Rose Begani (pictured above) admits she was hesitant at first to get a COVID-19 vaccination but that soon changed after she researched and examined the facts.
“I considered that vaccines have saved lives from preventable diseases such as polio, smallpox and TB and that they are developed to save lives,” the Environmental Health lecturer at the Divine Word University (DWU) in Madang said.
“I was informed by a fellow Australia Awards alumni that a third wave of COVID-19 was possible in PNG and that the entry of the much more transmissible Delta variant would be dangerous for non-vaccinated people.”
Rose is now encouraging families, friends and students to follow her example.
“I am mindful of how I advocate for taking the vaccine so that I am not perceived as coercive, as it is each individual’s choice to get the vaccine,” she says.
Those skills have seen her selected to serve on DWU’s COVID-19 awareness and education team.
“The team spirit was uplifting and a great success in driving the key educational message on COVID-19 and its prevention measures,” Rose said.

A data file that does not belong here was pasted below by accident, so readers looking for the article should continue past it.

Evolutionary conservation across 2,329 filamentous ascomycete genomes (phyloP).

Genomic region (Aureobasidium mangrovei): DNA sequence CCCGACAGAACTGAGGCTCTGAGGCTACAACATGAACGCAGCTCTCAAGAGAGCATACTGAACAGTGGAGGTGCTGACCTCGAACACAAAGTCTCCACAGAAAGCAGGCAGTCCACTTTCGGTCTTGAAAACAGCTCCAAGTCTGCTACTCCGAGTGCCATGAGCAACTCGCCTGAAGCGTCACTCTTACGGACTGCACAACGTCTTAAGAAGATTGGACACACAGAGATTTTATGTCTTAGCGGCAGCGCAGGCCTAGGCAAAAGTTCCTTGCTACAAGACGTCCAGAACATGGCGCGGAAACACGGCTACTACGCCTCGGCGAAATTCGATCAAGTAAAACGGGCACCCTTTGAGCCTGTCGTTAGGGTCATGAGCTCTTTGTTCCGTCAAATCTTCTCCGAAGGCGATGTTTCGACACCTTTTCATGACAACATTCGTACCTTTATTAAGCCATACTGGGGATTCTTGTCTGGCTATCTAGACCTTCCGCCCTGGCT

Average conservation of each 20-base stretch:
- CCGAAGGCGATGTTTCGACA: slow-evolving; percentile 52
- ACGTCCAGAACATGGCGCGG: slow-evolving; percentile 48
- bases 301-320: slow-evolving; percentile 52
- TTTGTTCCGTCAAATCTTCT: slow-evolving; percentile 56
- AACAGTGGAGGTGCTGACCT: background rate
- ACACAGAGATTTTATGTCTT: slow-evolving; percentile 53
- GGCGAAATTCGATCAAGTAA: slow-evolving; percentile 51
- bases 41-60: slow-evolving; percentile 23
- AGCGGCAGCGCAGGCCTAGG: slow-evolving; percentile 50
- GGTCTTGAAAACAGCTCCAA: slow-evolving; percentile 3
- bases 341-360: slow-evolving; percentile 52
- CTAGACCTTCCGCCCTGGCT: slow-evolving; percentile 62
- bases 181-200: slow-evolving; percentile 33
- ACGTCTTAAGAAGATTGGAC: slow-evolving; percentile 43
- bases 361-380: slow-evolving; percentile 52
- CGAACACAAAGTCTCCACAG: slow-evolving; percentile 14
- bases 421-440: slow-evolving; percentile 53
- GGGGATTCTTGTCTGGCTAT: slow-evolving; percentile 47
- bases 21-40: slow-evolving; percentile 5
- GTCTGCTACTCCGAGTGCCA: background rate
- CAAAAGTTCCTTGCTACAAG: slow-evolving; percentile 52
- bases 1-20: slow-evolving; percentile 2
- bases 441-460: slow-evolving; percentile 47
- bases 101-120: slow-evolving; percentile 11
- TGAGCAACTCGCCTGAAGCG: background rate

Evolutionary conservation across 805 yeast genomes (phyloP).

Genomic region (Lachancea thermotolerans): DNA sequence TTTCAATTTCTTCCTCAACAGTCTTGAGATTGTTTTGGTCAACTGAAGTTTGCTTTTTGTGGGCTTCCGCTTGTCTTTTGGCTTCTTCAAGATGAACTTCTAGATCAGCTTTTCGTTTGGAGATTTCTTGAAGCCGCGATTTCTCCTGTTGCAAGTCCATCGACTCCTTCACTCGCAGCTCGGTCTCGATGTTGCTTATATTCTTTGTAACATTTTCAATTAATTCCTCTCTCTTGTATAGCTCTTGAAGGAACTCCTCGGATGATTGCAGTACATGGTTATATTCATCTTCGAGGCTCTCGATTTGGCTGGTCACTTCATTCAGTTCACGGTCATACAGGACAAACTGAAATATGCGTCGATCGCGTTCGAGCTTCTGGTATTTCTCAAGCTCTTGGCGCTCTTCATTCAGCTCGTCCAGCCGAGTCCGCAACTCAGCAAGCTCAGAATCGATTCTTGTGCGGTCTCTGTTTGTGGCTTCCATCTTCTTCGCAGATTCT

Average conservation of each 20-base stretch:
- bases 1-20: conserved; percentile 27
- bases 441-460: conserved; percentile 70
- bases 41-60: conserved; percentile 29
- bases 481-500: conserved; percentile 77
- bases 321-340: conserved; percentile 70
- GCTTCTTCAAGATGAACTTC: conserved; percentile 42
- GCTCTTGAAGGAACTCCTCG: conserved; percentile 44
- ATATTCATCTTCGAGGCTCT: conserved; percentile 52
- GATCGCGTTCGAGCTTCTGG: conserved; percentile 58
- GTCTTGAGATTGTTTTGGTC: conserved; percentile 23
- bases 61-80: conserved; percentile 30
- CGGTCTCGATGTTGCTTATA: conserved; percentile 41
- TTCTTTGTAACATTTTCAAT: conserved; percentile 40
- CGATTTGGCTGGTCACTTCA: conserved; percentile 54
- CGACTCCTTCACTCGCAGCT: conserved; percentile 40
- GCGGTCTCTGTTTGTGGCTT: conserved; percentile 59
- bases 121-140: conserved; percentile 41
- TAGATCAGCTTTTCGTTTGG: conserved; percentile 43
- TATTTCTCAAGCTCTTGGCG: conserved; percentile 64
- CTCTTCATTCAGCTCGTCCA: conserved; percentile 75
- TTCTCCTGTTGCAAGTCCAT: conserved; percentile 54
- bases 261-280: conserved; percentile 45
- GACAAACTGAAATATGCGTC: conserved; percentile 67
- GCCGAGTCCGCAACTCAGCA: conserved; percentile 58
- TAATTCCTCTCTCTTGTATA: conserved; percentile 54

Rose is also setting an example more broadly as a woman leader in academia.
“The research trainings I participated in as an Australia Awards scholar prepared me well for a leadership role in research at DWU,” she says.
“This has given me the edge to publish eight papers locally and internationally, both individually and in teams.
“In 2020 I was the recipient of the DWU Teaching Excellence Award. Again, this reflects the exposure and experience I had as an Australia Awards scholar in Australia.”
In recognition of her achievements and leadership, Rose has been awarded another Australia Awards Scholarship for study at QUT in 2021, this time to undertake a PhD in environmental health.
Rose says she is thrilled by this new opportunity to deepen her skills and knowledge and contribute even more to the PNG-Australia Partnership.
“Without the Australian Government’s support through scholarships, I would not have come this far in my career and academic pursuits.”